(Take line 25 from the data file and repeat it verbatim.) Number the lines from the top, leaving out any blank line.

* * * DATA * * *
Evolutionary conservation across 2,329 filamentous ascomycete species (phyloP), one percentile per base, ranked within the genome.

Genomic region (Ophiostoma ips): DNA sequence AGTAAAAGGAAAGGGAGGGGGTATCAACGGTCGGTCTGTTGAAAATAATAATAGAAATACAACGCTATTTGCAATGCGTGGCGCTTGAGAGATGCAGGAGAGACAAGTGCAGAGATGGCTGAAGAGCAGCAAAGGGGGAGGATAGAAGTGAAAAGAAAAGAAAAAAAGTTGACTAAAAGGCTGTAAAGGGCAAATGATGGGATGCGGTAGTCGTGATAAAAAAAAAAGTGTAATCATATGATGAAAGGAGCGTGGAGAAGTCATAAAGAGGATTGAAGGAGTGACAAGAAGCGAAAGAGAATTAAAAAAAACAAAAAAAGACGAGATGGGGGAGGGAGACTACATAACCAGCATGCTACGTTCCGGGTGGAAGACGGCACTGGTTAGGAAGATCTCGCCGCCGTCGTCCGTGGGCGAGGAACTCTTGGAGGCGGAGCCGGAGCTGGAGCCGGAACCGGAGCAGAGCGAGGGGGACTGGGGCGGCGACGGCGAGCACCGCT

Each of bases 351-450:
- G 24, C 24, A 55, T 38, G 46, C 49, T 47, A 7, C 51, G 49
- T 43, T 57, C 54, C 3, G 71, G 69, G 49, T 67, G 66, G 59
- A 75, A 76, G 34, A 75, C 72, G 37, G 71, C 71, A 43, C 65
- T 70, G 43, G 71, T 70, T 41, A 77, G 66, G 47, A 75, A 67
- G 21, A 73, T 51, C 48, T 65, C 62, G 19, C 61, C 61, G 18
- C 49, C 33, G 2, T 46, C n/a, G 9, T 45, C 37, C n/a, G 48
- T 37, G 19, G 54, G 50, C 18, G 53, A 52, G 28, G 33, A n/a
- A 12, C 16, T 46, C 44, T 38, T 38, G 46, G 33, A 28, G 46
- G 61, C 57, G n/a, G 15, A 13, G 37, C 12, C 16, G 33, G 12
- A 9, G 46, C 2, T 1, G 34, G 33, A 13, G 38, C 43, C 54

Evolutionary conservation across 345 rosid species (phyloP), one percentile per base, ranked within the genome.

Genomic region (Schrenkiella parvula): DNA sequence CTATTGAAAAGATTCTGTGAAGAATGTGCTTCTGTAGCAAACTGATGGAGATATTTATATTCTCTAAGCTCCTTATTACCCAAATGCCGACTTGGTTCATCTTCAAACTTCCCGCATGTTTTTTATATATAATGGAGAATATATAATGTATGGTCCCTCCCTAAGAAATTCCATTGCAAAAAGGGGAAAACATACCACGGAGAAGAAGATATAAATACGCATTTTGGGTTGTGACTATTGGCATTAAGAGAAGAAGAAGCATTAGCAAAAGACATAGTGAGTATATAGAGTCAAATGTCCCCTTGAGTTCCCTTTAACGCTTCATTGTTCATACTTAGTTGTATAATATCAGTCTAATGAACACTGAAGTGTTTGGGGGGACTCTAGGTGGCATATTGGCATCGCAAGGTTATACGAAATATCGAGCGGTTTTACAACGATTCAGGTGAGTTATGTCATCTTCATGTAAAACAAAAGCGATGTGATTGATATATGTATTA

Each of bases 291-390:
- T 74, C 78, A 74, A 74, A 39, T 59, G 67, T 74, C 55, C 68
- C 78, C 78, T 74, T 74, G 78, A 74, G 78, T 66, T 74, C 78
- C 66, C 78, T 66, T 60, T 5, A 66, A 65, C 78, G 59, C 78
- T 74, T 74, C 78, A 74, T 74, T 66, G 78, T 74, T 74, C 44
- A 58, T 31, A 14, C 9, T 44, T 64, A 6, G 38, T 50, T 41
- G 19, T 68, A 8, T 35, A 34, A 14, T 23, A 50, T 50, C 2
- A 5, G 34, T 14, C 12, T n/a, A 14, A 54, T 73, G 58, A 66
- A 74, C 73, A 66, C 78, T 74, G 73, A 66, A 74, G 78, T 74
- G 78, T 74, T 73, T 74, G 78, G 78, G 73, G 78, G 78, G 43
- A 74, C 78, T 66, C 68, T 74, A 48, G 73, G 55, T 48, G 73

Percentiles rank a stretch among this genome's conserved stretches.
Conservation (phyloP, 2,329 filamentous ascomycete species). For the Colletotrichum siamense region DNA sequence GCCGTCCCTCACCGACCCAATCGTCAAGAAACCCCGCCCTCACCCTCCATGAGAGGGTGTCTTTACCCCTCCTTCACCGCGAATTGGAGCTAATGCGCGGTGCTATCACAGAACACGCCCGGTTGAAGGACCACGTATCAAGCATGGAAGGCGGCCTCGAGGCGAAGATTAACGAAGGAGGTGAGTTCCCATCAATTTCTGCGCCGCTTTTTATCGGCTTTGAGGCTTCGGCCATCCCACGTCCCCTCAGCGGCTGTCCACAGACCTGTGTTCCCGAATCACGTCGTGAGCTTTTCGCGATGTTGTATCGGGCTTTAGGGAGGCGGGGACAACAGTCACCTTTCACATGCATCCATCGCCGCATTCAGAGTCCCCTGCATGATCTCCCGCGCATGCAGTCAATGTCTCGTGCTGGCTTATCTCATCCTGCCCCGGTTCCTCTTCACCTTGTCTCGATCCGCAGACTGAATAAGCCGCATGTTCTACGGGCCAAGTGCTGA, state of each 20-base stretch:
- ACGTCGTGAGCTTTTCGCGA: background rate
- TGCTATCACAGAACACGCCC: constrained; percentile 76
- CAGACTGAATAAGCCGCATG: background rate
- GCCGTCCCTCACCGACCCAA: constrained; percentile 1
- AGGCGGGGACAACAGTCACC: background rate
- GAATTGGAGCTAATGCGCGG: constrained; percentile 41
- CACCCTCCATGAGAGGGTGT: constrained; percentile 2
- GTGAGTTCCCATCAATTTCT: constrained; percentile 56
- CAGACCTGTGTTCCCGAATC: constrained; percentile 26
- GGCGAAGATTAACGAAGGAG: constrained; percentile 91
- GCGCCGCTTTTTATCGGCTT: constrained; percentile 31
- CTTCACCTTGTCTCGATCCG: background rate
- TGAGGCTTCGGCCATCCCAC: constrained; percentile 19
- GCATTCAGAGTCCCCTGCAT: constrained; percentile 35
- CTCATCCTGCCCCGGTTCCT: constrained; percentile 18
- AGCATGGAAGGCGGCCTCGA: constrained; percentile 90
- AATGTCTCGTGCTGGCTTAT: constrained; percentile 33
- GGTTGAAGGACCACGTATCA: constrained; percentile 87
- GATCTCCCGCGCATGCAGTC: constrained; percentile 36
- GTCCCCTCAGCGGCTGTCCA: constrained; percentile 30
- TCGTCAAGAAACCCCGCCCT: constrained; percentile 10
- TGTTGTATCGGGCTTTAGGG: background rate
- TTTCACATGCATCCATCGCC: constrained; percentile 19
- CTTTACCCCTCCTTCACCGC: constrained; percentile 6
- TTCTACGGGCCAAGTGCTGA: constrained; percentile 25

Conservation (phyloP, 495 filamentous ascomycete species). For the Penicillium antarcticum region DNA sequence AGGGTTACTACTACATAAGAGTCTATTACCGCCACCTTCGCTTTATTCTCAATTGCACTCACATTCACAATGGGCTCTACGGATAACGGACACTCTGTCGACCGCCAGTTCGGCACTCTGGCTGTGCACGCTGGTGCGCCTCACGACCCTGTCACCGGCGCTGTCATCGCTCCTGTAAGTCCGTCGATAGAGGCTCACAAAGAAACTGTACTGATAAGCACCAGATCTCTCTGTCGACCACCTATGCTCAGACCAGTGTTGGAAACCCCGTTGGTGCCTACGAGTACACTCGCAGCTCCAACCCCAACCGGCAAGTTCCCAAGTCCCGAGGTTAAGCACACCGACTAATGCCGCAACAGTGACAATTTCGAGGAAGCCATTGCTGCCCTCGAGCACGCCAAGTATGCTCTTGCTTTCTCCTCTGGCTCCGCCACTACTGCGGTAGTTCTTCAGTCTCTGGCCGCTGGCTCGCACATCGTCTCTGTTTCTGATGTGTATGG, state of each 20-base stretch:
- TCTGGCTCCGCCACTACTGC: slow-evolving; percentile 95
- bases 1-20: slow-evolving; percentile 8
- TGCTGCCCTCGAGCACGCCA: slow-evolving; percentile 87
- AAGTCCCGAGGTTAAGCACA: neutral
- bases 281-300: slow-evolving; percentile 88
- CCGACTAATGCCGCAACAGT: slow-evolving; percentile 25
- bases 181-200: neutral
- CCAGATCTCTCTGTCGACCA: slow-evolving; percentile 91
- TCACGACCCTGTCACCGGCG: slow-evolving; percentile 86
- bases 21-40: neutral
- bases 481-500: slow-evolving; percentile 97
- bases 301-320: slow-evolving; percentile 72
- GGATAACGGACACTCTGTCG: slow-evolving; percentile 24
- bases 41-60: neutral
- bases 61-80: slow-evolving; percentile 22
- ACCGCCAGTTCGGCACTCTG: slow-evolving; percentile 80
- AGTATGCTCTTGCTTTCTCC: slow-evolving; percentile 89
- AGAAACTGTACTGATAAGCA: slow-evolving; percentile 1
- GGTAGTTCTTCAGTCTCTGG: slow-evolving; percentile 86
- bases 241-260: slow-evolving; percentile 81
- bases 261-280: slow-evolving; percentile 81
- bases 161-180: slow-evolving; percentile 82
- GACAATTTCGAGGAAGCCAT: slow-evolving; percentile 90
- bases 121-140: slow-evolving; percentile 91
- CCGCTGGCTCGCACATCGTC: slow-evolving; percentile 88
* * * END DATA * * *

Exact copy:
- G 78, T 74, T 73, T 74, G 78, G 78, G 73, G 78, G 78, G 43